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Have Milk Prices Hit Bottom?

April 24, 2020

Jim Dickrell

University of Wisconsin dairy economists Mark Stephenson and Bob Cropp, both speaking from and sheltering at home for their monthly market outlook podcast, say that if there is any good news in dairy markets it is that they’ve probably hit bottom.

“We are close to it, unless you think the cheese market can drop below $1/lb,” says Cropp. “That is possible, but hopefully we’re at the bottom.”

What happens next will depend on milk production moving forward, how quickly consumption in restaurants and food service rebounds, and on exports.

The good news is the rebound in Class III and IV prices as we move through the year.

While prices are likely to hit their lowest point in May, Class III futures prices climb to $13 in July and reach 15 and above in the fourth quarter. Class IV prices are lower, but they too at least get above $13 by October.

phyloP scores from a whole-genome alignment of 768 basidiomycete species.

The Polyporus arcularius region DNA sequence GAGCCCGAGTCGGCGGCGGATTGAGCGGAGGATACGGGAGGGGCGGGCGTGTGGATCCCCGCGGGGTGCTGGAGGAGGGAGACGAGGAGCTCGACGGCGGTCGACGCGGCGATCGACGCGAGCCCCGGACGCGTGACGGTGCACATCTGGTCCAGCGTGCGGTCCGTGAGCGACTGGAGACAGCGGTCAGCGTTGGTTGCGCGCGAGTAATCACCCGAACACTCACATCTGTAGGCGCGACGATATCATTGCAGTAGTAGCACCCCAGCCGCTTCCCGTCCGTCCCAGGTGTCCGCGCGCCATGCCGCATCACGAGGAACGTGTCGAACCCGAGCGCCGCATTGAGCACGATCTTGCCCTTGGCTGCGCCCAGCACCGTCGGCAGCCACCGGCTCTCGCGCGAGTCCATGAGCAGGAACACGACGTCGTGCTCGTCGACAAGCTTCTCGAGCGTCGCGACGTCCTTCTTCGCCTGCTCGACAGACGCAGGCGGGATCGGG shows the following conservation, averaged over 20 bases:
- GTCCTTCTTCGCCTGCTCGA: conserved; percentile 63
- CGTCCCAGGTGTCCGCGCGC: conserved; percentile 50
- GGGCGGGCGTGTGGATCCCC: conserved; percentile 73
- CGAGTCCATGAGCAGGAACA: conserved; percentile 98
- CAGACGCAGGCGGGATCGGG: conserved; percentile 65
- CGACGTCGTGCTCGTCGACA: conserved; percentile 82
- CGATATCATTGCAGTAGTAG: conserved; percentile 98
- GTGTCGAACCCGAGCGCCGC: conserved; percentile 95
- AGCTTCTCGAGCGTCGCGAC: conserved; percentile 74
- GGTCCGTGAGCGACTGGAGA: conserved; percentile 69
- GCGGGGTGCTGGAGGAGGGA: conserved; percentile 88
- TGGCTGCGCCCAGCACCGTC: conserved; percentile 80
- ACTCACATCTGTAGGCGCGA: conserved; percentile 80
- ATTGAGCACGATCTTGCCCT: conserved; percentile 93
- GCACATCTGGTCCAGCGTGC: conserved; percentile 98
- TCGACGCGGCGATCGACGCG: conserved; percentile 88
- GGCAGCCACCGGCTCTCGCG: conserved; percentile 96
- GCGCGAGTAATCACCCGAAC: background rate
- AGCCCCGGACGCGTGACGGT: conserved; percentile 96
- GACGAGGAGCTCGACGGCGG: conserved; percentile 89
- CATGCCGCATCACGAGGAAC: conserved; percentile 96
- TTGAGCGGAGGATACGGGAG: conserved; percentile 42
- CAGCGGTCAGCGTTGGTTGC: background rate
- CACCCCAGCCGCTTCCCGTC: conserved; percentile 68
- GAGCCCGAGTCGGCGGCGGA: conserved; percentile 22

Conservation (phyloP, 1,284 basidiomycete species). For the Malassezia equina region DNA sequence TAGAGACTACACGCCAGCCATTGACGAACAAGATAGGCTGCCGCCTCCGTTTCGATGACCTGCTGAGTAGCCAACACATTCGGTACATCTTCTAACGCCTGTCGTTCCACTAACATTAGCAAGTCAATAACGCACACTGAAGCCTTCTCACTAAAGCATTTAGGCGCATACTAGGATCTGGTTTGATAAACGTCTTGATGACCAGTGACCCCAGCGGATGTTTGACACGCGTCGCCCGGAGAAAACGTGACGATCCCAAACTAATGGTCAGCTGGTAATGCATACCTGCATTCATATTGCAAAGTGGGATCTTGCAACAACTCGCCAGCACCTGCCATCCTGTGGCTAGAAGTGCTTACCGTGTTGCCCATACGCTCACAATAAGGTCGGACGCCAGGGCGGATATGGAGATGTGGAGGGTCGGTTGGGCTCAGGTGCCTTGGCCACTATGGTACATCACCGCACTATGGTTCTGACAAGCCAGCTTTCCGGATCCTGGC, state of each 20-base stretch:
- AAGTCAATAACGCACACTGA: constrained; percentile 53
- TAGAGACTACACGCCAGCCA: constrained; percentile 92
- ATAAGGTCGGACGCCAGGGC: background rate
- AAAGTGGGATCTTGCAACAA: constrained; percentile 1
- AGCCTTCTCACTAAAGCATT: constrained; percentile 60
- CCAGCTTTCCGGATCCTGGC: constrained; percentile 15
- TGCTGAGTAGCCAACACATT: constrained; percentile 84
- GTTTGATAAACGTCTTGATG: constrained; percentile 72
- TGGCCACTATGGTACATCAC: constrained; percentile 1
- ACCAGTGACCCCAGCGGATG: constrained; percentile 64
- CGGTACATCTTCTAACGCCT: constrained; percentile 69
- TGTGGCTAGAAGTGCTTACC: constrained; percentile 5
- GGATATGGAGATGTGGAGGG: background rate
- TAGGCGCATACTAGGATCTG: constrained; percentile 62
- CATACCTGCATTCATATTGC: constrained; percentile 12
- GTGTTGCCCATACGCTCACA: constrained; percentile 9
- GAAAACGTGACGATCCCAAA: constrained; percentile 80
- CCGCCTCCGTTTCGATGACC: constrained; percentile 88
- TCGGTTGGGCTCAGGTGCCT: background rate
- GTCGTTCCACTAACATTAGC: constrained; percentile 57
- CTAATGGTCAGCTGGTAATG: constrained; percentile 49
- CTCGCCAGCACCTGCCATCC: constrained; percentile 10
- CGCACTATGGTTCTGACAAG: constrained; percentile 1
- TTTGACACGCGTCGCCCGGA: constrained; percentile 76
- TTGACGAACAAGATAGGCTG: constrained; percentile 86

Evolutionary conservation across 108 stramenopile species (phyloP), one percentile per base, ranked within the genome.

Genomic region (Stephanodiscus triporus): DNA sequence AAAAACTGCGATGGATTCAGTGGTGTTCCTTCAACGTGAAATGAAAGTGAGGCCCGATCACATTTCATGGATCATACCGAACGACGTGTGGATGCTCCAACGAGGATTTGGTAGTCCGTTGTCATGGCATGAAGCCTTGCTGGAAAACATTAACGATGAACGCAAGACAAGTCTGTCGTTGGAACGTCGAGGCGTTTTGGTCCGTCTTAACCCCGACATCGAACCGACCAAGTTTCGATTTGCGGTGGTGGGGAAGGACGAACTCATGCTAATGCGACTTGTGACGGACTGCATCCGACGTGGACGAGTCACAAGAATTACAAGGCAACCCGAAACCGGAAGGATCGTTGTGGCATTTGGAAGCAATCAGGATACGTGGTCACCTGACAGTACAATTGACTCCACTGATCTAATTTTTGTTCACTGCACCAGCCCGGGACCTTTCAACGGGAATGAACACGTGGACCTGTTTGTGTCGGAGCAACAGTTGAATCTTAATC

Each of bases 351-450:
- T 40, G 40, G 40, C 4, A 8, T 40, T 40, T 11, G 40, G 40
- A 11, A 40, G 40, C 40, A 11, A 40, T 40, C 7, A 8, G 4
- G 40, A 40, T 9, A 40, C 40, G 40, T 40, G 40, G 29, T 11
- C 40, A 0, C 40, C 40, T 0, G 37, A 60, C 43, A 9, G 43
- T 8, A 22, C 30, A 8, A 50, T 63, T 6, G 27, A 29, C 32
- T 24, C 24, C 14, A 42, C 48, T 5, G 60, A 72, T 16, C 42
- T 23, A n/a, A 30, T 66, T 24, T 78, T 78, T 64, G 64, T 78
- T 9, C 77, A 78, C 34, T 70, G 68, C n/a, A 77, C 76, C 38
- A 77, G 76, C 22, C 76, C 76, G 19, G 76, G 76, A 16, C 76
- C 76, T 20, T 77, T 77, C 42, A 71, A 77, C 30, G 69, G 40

Cropp notes the United States Department of Agriculture is projecting a Class III average of just $12.15 for the year. But current futures prices (above) would average out to more than that, says Cropp.

“We will get some strength in prices in the second half, but how much—I don’t know,” he says.

Of some concern was the March milk production report, with national milk output up 2.2% and cow numbers up 5,000 head over February (47,000 head over a year ago). The big gains in cow numbers over a year ago came in Texas, up 33,000; Idaho, up 29,000, and Colorado, up 11,000. California was down 3,000 head; Wisconsin, down 10,000.



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